At a meeting of regional Foreign Ministers in Suva in August, Australian Foreign Minister Julie Bishop spoke of a renewed regional engagement in the Pacific, and stated that “The Australian Government is focused on three goals to strengthen our engagement – we seek stronger partnerships for economic growth; we seek stronger partnerships for our security; and we seek to support relationships between our people.”
This sentiment seems to have emerged from last week’s Pacific Island Forum (PIF) in Samoa with Australia’s signaling that it will facilitate what could be its most positive contribution to the region: greater labor mobility. It was announced at the PIF that Australia would create a new Pacific Labor Scheme that will allow 2,000 people from the microstates of Nauru, Kiribati and Tuvalu to work in rural and regional parts of Australia for up to three years.
While this may not initially look like too grand a gesture, it seems Australia’s strategy is one of gradually opening up its visa programs to Pacific Island countries, and this latest visa scheme could be an indication of greater openness to come. It was only in December last year that a previous pilot visa scheme allowing 250 citizens of these Pacific Island states to work in Australia started to be utilized. And while that scheme restricted work to areas of northern Australia, and to the agricultural and tourism sectors, this new visa scheme will expand the areas of Australia that allow participants to work in (although still in rural and regional areas) and lift restrictions on applicable industries.Enjoying this article? Click here to subscribe for full access. Just $5 a month.
The Australian government seems to have recognized that providing labor market access is Australia’s most effective development strategy for the South Pacific region. Increased access, particularly longer stay visas and wider industry access, will not only generate significant remittances for Pacific Island states, but also allow visa holders to obtain valuable skills with which they can return their communities.
In December last year the Lowy Institute — a Sydney-based foreign policy think tank — released a report detailing that were Australia to adjust its labor market access and migrations programs from Pacific Island states, this could quadruple the income of many of these states and provide a USD $20bn enhancement to the region’s economy.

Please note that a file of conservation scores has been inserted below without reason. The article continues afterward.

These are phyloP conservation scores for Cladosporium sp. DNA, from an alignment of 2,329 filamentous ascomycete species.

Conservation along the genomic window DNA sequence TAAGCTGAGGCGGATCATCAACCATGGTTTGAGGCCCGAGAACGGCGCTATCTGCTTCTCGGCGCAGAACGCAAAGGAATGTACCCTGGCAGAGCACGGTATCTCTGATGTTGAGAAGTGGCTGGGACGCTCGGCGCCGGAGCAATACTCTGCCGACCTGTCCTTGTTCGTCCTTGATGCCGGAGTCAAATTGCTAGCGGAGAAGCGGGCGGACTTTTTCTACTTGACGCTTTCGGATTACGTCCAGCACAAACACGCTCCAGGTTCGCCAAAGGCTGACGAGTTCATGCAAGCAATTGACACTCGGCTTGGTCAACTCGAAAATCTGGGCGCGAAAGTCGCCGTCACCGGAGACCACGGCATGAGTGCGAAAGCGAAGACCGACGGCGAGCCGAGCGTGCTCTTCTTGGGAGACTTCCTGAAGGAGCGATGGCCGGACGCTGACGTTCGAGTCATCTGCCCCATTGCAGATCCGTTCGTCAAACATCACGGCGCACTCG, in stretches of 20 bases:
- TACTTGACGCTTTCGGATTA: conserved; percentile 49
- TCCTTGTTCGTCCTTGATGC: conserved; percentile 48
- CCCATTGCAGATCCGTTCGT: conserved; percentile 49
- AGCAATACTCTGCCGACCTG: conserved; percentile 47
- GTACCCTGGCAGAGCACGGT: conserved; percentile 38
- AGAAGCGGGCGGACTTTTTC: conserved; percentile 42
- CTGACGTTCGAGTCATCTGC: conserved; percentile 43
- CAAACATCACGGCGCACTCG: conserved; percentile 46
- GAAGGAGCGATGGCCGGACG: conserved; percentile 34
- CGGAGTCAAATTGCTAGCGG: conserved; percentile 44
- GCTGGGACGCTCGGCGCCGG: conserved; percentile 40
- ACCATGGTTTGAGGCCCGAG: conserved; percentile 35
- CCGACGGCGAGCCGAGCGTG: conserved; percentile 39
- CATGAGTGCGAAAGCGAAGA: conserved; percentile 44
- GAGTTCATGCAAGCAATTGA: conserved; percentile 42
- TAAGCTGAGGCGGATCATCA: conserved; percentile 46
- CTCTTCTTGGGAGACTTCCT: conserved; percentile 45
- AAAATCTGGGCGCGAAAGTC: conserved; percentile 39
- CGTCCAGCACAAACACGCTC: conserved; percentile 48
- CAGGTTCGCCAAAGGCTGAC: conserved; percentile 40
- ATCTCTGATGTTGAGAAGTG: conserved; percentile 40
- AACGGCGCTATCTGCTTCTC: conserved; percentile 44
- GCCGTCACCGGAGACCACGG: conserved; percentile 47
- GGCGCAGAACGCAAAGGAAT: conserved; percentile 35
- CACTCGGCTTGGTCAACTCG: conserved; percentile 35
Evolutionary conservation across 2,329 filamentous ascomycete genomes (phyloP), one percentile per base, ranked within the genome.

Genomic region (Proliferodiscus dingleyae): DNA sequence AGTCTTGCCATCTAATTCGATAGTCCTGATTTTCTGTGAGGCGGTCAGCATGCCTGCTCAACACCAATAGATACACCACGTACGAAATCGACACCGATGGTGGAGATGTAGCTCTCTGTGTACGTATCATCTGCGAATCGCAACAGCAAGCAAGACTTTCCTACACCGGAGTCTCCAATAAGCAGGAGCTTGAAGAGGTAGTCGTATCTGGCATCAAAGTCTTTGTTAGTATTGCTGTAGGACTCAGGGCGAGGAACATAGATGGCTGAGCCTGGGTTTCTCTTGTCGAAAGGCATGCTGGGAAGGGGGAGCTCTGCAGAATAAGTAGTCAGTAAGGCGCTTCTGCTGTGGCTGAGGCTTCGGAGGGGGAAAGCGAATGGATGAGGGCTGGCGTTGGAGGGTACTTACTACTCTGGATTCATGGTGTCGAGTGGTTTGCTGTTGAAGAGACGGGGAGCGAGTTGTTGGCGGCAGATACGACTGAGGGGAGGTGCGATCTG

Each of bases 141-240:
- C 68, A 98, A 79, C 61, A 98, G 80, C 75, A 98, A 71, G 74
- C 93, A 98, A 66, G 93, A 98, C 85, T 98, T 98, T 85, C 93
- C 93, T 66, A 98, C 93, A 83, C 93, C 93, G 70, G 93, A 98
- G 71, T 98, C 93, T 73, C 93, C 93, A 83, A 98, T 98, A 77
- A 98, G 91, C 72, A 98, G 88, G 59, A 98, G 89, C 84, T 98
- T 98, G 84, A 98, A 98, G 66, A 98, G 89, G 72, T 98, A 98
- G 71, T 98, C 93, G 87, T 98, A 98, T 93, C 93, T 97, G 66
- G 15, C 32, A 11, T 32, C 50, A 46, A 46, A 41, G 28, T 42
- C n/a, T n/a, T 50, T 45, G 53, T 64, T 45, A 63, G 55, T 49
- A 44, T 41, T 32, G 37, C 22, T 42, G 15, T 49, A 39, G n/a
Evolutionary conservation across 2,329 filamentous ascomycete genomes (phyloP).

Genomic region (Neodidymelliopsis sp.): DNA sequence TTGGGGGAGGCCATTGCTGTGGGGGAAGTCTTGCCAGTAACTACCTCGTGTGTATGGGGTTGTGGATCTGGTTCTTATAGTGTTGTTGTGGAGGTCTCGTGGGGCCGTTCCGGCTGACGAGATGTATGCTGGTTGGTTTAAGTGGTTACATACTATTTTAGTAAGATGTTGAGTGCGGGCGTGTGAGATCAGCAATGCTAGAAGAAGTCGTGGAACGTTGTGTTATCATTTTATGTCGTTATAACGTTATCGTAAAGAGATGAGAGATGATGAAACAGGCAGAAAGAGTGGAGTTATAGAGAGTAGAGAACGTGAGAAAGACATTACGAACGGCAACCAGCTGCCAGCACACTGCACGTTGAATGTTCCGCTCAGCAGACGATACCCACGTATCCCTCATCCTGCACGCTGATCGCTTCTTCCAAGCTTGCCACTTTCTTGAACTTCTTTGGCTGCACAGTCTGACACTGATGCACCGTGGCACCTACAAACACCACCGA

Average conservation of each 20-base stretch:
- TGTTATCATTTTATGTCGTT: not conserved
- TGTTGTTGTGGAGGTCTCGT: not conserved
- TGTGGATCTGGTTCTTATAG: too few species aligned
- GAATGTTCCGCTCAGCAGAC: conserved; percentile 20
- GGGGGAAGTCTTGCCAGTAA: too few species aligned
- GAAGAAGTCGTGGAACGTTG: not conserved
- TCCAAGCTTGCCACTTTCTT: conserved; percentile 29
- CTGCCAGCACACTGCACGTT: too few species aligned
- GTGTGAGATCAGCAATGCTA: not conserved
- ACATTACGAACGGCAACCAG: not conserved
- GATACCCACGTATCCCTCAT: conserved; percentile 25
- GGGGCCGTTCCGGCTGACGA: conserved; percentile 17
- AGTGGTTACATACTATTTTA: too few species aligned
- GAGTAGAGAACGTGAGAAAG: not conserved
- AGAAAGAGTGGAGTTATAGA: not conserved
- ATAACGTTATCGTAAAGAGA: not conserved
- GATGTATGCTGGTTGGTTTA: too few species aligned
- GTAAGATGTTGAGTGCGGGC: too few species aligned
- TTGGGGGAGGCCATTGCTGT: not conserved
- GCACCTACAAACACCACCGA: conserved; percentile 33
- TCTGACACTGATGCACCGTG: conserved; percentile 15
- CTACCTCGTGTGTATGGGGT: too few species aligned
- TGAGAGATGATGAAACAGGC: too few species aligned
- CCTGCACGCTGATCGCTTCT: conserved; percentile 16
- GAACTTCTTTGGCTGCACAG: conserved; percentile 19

Coinciding with this economic analysis is also a potential recognition that these low-lying Pacific Island states (in particular Kiribati and Tuvalu) may soon need pathways to migration. A recent report by the World Bank suggests that opening pathways for Pacific Islanders to migrate to Australia and New Zealand would advert a potential major human security emergency due to the existential threat to many islands under climate change. The report stated that increased migration pathways would “allow for gradual migration from the atoll nations and be less costly and preferable to a last-minute abandonment that would require a significant level of emergency assistance and be difficult to manage.”
While Australia’s responsibilities to its low-lying Pacific neighbors needs to be taken more seriously, at present Australia’s Pacific visa schemes are designed to address its own significant shortage of rural labor. In recent years Australia has been relying on backpackers from European or East Asian countries to fill these labor shortages. However, as these people’s objectives are not necessarily work-oriented, and their visa requirements are only short-term, they provide a less reliable work force. The longer stay visas within the Pacific Labor Scheme should be able to provide a more stable workforce for Australia’s rural industries.
The short term nature of Australia’s current rural visas have also been a problem for employers utilizing labor from the Seasonal Workers Program (SWP) — a visa that is available to nine Pacific Island countries and Timor-Leste for a six-month period. However, in a move that might signal further changes with Australia’s gradual approach to visa adoption, the SWP was uncapped last year, allowing a greater number of people access to the program. Extending the length of the visa should be the next step.
What would ultimately serve the interests of both Australia and the Pacific Island states is that Australia to provide visas to an expanded number of countries the same access as New Zealand’s Pacific Access Category does. The New Zealand’s one is available to citizens of Kiribati, Tuvalu, Tonga or Fiji, which, although restricted by ballot, provides permanent residency to those who obtain the visa, and does not have any restrictions on which sectors the visa holder is able to work in. At present Australia does not have any mechanism that would allow a permanent migration of low to semi-skilled Pacific Islanders. But hopefully with Australia’s noted gradual approach, and its recent stated commitment to further engagement in the Pacific region, this greater access will not be too far away.